Accident Response Fees: Say “No” to double taxation and higher insurance premiums
In municipalities throughout the United States, police and fire protection and emergency medical response services are provided by local governments or volunteer organizations. Through a wide variety of programs, these services are dedicated to assisting communities and safeguarding the quality of people’s lives. Jurisdictions vary with respect to the funding of these services – general property taxes, local income taxes and general sales taxes are typically used to fund most local services, but transient taxes and other taxes earmarked specifically for services may also be levied. Other existing funding mechanisms include borrowing, leasing, benefit assessment charges, sales of assets and services, and cost sharing and consolidation.
On average from 2002 to 2006, there have been more than 12.4 million traffic accidents on America’s streets each year. When motor vehicle accidents occur, police are almost always called to the crash scene in order to investigate the situation, gather the necessary information and issue any citations. For most crashes, only very routine traffic control and the filing of an accident report are necessary. Some traffic accidents can also require the use of firefighters and emergency medical services (e.g., paramedics and ambulance transit) to tend to the medical needs of injured victims and prevent further injuries and damage. In addition to property and local income taxes that help pay for these first-responder services, fees are currently attached to motor vehicle registrations, traffic citations and other vehicle-related programs.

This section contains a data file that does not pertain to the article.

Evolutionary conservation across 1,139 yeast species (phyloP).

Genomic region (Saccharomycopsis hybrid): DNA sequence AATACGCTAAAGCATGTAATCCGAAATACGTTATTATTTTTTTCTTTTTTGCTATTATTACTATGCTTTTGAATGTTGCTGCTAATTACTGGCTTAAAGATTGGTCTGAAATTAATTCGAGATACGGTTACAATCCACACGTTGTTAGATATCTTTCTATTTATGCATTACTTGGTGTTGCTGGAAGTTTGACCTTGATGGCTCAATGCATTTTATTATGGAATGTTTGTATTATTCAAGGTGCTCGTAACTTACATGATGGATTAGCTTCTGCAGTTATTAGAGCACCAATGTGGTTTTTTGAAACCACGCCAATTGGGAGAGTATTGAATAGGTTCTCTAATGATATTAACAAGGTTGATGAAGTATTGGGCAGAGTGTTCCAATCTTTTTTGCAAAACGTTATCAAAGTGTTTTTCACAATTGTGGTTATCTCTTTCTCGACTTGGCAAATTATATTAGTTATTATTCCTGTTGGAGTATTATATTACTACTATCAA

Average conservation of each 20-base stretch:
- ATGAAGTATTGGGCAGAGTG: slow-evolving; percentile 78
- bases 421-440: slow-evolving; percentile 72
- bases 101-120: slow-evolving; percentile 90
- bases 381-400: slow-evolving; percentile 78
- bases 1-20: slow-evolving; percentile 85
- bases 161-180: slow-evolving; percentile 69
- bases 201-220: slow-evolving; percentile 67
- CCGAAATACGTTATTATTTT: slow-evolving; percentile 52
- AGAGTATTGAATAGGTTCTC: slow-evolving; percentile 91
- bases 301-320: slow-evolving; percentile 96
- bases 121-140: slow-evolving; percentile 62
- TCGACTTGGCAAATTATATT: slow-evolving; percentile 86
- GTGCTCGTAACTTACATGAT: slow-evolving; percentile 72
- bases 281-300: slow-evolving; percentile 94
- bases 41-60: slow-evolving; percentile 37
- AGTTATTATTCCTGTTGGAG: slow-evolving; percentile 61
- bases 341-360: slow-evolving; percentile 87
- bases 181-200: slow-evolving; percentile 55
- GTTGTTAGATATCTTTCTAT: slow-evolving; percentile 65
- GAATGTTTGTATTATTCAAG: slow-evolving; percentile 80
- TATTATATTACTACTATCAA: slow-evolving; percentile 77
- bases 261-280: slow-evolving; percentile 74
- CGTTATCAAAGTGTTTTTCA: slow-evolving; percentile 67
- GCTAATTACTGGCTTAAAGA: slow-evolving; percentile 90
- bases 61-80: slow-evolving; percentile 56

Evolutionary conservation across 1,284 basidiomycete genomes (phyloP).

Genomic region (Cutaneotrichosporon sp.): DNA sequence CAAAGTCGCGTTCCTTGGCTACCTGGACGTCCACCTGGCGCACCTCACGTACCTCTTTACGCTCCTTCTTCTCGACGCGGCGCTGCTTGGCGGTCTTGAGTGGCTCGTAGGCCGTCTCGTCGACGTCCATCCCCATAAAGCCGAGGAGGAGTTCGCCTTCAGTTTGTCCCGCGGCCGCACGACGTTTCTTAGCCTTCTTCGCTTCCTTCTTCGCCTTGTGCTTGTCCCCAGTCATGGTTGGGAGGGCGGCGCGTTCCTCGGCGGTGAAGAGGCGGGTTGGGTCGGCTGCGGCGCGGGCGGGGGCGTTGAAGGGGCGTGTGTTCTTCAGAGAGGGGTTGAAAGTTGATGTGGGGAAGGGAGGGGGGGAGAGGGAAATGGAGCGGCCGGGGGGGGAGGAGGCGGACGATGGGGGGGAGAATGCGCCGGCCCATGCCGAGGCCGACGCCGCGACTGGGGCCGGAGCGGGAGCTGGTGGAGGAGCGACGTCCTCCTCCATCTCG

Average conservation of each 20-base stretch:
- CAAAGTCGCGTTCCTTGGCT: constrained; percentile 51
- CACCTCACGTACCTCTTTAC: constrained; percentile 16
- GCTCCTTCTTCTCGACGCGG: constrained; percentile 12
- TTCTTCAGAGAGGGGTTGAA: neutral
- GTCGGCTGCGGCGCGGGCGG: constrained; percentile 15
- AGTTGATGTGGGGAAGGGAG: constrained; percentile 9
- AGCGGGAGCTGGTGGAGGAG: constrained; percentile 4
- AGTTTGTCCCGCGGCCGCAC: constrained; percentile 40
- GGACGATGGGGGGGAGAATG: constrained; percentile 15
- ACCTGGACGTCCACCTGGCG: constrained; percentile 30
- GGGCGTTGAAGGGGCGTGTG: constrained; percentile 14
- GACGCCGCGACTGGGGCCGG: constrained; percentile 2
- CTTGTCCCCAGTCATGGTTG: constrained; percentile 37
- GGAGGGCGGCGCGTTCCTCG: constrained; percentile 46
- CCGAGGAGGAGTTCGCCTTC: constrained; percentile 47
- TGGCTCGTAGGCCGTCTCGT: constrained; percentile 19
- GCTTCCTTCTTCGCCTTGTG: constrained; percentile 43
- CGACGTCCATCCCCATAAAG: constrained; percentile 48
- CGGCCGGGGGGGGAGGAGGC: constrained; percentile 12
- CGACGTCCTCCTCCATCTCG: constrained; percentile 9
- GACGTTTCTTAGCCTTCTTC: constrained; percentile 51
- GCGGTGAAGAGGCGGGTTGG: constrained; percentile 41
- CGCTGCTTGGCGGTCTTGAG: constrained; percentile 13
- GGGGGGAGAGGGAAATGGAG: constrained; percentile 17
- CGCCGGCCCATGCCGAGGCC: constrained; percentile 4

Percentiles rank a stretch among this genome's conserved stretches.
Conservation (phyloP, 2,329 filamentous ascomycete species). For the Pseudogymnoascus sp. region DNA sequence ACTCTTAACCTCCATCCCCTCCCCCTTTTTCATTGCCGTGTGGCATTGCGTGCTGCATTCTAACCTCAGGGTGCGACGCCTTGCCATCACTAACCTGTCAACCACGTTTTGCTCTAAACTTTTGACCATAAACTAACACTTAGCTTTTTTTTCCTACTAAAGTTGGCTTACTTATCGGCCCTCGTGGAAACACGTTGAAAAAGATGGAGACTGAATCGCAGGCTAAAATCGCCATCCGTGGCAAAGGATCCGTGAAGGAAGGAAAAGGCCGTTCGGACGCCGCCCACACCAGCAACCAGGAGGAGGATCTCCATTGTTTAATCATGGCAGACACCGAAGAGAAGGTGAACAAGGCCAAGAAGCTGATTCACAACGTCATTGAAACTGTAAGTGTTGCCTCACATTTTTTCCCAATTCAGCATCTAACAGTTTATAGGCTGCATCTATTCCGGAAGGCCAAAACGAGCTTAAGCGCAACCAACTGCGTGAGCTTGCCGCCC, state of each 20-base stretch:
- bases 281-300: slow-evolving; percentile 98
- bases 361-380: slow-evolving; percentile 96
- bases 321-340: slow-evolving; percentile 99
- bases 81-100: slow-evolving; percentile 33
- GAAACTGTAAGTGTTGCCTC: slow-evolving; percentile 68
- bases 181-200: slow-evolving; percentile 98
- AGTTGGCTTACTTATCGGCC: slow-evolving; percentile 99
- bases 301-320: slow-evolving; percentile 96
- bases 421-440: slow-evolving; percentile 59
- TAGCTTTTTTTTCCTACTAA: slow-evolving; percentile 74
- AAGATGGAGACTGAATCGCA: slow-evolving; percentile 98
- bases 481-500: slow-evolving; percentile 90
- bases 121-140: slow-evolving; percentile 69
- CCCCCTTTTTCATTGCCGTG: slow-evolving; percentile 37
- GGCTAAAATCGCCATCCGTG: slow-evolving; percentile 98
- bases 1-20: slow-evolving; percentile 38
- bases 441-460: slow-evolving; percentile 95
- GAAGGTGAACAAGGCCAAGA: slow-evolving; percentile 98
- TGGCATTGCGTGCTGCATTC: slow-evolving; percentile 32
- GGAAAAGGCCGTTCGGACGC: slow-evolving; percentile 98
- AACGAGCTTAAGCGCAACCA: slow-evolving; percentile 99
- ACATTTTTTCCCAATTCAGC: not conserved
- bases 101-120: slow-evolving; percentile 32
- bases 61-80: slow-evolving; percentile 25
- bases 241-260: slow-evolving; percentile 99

Over the last few years, “accident response fees” have been introduced as another means to help finance routine police and fire runs to auto accident scenes, whether someone is injured or not. In light of the struggling economy, these fees have developed as a result of mounting pressures placed on local governments to keep their budgets balanced without having to formally increase taxes. Part of their impetus stems from certain third-party collection agencies that have encouraged jurisdictions to implement charge-back programs whenever police or fire departments are called to duty. These fees – also known as “rescue fees” or “cost recovery programs” or by critics as “crash taxes” – are expected to be paid by those who cause auto accidents, either directly or through their insurance companies.